Alarms vs. detectors in NFPA 72

Like the IBC, NFPA 72 distinguishes CO detectors that are part of an alarm system from individual CO alarms, and it also breaks down alarms into two subcategories:

  • Single-station alarms are integrated devices with “a sensor, control components, and an alarm notification appliance in one unit.” (3.3.278)
  • Multiple-station alarms are single-station alarms that can be networked together and sound an alert together (3.3.178)

The alarms in either setup, solo or networked, lack a connection to a system control panel.

Visual inspections of CO detectors happen semiannually—and alarms at least monthly

NFPA 72 calls for a semiannual visual inspection of system-type CO detectors to verify their presence and condition (2022 edition: Table 14.3.1). Responsible parties put eyes on their devices twice a year to ensure that:

  1. They are where they should be
  2. They seem to be in working condition

If a device is missing or appears damaged, address the issue.

Alarms call for more frequent inspections, with section specifying that “Alarms and connected appliances shall be inspected and tested at least monthly” following the manufacturer’s instructions.

However, various manufacturers of the standalone CO alarms often used in homes recommend or demand weekly tests (which also naturally include an inspection) in their instruction manuals. This interval may not seem practical to many homeowners. Still, at least the process is easy: manufacturers specify simply pushing and holding the test button (no functional testing) on each alarm. The instructions usually say to clean the equipment monthly.

Nevertheless, occasionally testing home CO alarms with actual CO gas isn’t necessarily a bad idea. It verifies the entire device works well, not just the power source.

Testing CO alarm in a home
Manufacturers specify inspecting and testing CO alarms weekly, though it’s easy.

Testing carbon monoxide detectors (system-type detectors)

Assessing carbon monoxide detectors that are part of a system always goes beyond just pressing the “test” button. NFPA 72 requires a functional test where actual carbon monoxide is applied to the device. If the detector generates an alarm, it passes.

This test should happen at system acceptance (or reacceptance if taken out of service for maintenance) and annually ( More specific information on how the test should be performed will come from the carbon monoxide detector’s manufacturer (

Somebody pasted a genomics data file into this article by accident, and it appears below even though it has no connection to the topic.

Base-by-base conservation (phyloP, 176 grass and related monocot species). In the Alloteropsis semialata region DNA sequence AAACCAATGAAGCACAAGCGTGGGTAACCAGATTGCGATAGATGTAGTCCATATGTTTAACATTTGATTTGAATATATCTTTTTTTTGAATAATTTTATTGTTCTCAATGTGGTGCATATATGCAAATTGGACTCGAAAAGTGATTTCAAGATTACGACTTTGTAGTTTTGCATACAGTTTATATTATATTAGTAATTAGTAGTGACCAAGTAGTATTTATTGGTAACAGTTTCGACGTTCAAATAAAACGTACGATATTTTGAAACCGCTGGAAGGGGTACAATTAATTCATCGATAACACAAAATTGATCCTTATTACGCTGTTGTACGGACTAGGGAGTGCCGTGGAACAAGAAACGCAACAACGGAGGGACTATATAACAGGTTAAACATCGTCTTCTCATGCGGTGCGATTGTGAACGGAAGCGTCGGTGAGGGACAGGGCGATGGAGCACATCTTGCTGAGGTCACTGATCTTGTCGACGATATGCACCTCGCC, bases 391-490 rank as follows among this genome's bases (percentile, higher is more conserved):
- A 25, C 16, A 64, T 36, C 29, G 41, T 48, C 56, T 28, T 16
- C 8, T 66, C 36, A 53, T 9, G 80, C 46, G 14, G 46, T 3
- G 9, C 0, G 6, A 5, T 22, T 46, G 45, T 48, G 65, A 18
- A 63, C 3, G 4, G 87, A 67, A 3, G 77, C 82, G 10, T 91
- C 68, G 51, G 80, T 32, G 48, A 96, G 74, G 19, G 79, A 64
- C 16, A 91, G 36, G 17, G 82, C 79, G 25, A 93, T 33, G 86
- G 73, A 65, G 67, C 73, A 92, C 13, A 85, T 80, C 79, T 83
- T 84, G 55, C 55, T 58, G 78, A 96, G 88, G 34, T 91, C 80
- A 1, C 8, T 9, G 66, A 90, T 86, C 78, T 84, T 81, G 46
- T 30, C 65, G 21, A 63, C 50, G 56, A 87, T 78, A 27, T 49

You can buy cans or capsules of aerosol carbon monoxide for this purpose. Solo™ and Testifire™ make equipment that dispenses controlled amounts of carbon dioxide, and compatible telescopic poles are available, making it easy to quickly assess numerous devices without a ladder.

CO detector testing tools
Functional carbon monoxide detector tests require applying CO gas. Companies like Testifire (left) and Solo (right) make testing tools that dispense aerosol CO (and smoke for smoke alarms). Some versions of this equipment can also test heat detectors.

Testing household CO alarms

Carbon monoxide alarms commonly used in homes and bedrooms also require assessments, of course. We’ve already covered testing CO alarms in the inspection section above: “at least monthly” and according to the manufacturer’s instructions (, though those documents often specify weekly.

Again, manufacturers usually don’t specify functional tests, though it’s reasonable to conduct them occasionally.

Household system-type CO detectors

NFPA 72 outlines different ITM for system-type CO detectors in its section on “Household Carbon Monoxide Detection Systems:”

  • Like alarms, the code calls for testing CO detectors following manufacturers’ instructions, but Table outlines annual functional testing requirements, including a gas entry test (conducted with canned CO).
  • NFPA 72 also mandates broader system testing by a qualified service technician at least every three years (

The code judges that an “occupant of a dwelling unit shall be deemed qualified to perform inspection, testing, and maintenance on an alarm system” when they have “information and training from the manufacturer or a manufacturer’s certified representative” (

Maintenance: batteries and end-of-life replacement

CO detectors and alarms don’t have moving parts, so there’s very little maintenance. NFPA 72 mentions only two points.

  1. If a detector or alarm uses batteries, they should be replaced on the manufacturer’s schedule (—usually when the device chirps a low-battery message.
  2. When the device’s end-of-life happens (announced by a signal from the equipment or via a timeline in the manufacturer’s instructions), it should be replaced (

CO detector testing equipment

Carbon monoxide detectors and alarms save lives. Install and test them!

Carbon monoxide can kill, so codes and common sense demand a way to sense it. Properly installing and maintaining alarms or detectors are essential for safety infrastructure and planning.

Put simply, any building with some sort of fuel-burning equipment needs CO detection. However, IBC, NFPA 101, NFPA 5000, and other codes have more specific rules for different spaces and buildings.

Make sure to inspect and test the system to ensure it’s ready to go when you need it. Codes mandate functional testing of system-type detectors, and it’s a reasonable move for alarms, too. Directly applying real carbon monoxide gas lets you know the equipment truly works—not just that the power supply does.

Shop QRFS’s tools for testing carbon monoxide detectors and alarms, including cans of compressed CO, CO capsules, aerosol dispensers with telescoping poles, and complete multi-device testing kits that tackle CO, smoke, and heat detectors.

Contact us at 888.361.6662 or support@qrfs.com with any questions—we’re here to make fire protection simpler and easier!

This blog was originally posted at blog.qrfs.com. If this article helped you, check us out at Facebook.com/QuickResponseFireSupply or on Twitter @QuickResponseFS.

Leave a Comment